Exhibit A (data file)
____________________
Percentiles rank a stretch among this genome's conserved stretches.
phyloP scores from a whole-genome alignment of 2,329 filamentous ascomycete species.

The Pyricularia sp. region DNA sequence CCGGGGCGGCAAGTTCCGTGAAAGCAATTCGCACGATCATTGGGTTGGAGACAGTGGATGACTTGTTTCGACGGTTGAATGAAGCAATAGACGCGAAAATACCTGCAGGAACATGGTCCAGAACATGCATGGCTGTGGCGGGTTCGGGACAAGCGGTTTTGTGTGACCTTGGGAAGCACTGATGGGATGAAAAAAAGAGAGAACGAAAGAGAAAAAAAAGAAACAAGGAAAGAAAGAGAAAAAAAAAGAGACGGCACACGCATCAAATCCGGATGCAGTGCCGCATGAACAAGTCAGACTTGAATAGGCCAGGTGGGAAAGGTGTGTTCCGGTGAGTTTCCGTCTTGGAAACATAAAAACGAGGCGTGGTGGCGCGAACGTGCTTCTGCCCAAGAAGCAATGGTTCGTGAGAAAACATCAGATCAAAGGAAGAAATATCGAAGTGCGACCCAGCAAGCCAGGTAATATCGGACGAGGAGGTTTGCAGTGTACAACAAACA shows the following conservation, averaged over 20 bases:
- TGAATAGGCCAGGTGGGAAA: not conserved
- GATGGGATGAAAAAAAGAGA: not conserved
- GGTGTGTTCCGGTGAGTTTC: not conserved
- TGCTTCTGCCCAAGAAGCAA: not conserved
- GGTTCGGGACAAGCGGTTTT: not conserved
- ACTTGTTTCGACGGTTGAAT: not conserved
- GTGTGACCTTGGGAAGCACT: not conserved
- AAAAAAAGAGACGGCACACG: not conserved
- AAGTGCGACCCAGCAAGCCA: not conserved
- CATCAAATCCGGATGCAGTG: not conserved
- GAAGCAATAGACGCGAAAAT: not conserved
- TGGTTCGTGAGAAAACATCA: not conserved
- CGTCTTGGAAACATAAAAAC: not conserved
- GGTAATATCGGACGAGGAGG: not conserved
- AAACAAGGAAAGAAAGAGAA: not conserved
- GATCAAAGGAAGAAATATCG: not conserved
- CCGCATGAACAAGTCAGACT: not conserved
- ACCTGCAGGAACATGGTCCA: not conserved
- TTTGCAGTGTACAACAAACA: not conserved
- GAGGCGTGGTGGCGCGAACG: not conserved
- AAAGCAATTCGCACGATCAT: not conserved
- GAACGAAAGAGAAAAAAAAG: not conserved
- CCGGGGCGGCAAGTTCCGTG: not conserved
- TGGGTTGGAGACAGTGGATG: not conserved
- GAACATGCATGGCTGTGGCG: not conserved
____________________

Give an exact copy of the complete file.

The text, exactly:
Percentiles rank a stretch among this genome's conserved stretches.
phyloP scores from a whole-genome alignment of 2,329 filamentous ascomycete species.

The Pyricularia sp. region DNA sequence CCGGGGCGGCAAGTTCCGTGAAAGCAATTCGCACGATCATTGGGTTGGAGACAGTGGATGACTTGTTTCGACGGTTGAATGAAGCAATAGACGCGAAAATACCTGCAGGAACATGGTCCAGAACATGCATGGCTGTGGCGGGTTCGGGACAAGCGGTTTTGTGTGACCTTGGGAAGCACTGATGGGATGAAAAAAAGAGAGAACGAAAGAGAAAAAAAAGAAACAAGGAAAGAAAGAGAAAAAAAAAGAGACGGCACACGCATCAAATCCGGATGCAGTGCCGCATGAACAAGTCAGACTTGAATAGGCCAGGTGGGAAAGGTGTGTTCCGGTGAGTTTCCGTCTTGGAAACATAAAAACGAGGCGTGGTGGCGCGAACGTGCTTCTGCCCAAGAAGCAATGGTTCGTGAGAAAACATCAGATCAAAGGAAGAAATATCGAAGTGCGACCCAGCAAGCCAGGTAATATCGGACGAGGAGGTTTGCAGTGTACAACAAACA shows the following conservation, averaged over 20 bases:
- TGAATAGGCCAGGTGGGAAA: not conserved
- GATGGGATGAAAAAAAGAGA: not conserved
- GGTGTGTTCCGGTGAGTTTC: not conserved
- TGCTTCTGCCCAAGAAGCAA: not conserved
- GGTTCGGGACAAGCGGTTTT: not conserved
- ACTTGTTTCGACGGTTGAAT: not conserved
- GTGTGACCTTGGGAAGCACT: not conserved
- AAAAAAAGAGACGGCACACG: not conserved
- AAGTGCGACCCAGCAAGCCA: not conserved
- CATCAAATCCGGATGCAGTG: not conserved
- GAAGCAATAGACGCGAAAAT: not conserved
- TGGTTCGTGAGAAAACATCA: not conserved
- CGTCTTGGAAACATAAAAAC: not conserved
- GGTAATATCGGACGAGGAGG: not conserved
- AAACAAGGAAAGAAAGAGAA: not conserved
- GATCAAAGGAAGAAATATCG: not conserved
- CCGCATGAACAAGTCAGACT: not conserved
- ACCTGCAGGAACATGGTCCA: not conserved
- TTTGCAGTGTACAACAAACA: not conserved
- GAGGCGTGGTGGCGCGAACG: not conserved
- AAAGCAATTCGCACGATCAT: not conserved
- GAACGAAAGAGAAAAAAAAG: not conserved
- CCGGGGCGGCAAGTTCCGTG: not conserved
- TGGGTTGGAGACAGTGGATG: not conserved
- GAACATGCATGGCTGTGGCG: not conserved